‘Bridges to Belmont’ scholarship opportunities provide potential $10 million+ investment in educating Nashville students
With an application deadline set for Dec. 16, Belmont University announced today that it is expanding its Bridges to Belmont scholarship program from 26 Nashville students in the 2013-14 charter class to 30 current high school seniors for next fall’s freshman class. With the selection of the next 30 Bridges scholars, the program will provide the Davidson County students–many of whom are first generation college students—unprecedented opportunities for higher education and future careers.
Belmont University President Dr. Bob Fisher said, “At the heart of Belmont’s mission is our desire to provide a transformative education to our students in the hopes that they can then take their skills, passions and talents and make a difference in the world around them. I honestly can’t think of a better example of us living out that mission than what we are doing with the Bridges program. I’m thrilled to have these local students as part of the Belmont community.”
Launched in March 2013, Bridges to Belmont is a program designed to enroll high potential students from Metro Nashville Public Schools who may not have previously been able to consider Belmont as an option. As a participant in the “Bridges to Belmont” program, all of the students’ expenses—tuition, room, board, required fees and books—that are not covered by state or federal grant resources are provided via scholarships from Belmont for four consecutive academic years, translating to a potential investment by Belmont that could exceed $10 million in the first four years of the program. Fisher added, “I have been thrilled by the response of donors who have become enthusiastic givers to support these kids.”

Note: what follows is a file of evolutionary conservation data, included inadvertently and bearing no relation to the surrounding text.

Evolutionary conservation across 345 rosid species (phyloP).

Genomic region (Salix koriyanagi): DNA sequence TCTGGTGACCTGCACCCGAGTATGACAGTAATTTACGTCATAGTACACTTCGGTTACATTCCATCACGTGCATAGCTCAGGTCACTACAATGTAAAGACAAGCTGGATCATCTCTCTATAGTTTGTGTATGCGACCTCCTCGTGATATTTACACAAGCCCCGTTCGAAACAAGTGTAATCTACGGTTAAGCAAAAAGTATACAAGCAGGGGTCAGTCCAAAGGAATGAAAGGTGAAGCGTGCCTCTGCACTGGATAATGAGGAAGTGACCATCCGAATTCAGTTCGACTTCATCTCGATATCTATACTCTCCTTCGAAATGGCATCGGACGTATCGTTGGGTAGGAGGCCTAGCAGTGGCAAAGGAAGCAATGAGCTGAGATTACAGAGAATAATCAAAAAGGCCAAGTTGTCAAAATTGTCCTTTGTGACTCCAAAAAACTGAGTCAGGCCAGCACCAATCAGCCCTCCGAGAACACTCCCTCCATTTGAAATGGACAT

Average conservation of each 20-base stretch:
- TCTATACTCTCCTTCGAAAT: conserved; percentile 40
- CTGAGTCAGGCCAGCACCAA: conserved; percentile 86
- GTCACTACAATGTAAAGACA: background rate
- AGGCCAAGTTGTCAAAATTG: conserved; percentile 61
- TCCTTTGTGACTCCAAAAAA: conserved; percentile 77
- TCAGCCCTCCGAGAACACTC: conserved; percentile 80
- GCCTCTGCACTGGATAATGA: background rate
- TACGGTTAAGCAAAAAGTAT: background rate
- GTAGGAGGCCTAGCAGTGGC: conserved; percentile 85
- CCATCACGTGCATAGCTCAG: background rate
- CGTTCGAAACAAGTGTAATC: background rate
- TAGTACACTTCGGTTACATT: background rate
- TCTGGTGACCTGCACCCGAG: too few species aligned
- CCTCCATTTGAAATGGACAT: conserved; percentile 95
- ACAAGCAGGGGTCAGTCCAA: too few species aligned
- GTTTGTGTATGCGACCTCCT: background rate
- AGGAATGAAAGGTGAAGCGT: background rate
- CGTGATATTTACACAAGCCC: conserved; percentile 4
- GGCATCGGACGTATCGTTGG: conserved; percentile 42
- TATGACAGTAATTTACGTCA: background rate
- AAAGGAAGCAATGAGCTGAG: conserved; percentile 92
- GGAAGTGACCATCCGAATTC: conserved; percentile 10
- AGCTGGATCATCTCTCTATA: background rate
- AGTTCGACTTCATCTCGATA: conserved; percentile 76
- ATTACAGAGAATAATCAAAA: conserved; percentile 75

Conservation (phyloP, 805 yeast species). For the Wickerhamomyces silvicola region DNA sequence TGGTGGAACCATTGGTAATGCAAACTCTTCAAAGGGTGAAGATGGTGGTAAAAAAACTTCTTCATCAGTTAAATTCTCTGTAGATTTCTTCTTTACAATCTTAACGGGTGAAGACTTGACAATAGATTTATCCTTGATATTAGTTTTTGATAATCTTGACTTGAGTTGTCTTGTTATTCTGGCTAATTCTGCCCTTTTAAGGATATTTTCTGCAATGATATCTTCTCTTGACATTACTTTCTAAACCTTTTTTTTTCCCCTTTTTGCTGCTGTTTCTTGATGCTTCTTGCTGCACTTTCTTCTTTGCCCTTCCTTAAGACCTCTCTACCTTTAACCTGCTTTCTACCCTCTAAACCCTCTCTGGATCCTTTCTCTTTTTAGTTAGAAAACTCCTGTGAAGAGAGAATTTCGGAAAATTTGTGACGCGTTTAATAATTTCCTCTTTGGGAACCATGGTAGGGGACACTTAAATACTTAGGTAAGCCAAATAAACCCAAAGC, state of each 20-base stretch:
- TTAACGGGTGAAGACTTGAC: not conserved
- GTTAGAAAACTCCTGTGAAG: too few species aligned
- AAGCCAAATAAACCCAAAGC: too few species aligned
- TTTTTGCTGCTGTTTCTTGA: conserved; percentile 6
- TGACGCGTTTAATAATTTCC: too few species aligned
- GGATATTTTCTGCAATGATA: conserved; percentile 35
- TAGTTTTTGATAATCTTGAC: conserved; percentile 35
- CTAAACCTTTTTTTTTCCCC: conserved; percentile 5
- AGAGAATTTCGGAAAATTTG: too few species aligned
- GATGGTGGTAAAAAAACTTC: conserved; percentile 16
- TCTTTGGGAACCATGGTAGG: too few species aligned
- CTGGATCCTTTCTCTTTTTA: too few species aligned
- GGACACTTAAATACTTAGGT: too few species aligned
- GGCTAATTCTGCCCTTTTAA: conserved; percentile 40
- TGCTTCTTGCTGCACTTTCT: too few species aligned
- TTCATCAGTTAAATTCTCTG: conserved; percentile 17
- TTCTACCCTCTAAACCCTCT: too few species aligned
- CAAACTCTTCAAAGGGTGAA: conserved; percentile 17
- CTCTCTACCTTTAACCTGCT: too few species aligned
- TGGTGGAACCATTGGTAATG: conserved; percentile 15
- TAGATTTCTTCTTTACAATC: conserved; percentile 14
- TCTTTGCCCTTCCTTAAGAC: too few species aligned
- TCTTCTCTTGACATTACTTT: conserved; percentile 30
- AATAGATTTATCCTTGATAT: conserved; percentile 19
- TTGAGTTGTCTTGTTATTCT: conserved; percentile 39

Enrollment eligibility for Bridges scholars then follows the standard satisfactory academic progress expectations of all students.
“The Bridges to Belmont program is a life-changing opportunity for our students,” said Metro Schools’ Director Dr. Jesse Register. “They know with hard work, they can achieve their dream of a college education. It is an investment in their future and the community, and we appreciate everyone at Belmont who has worked to develop and expand this program.”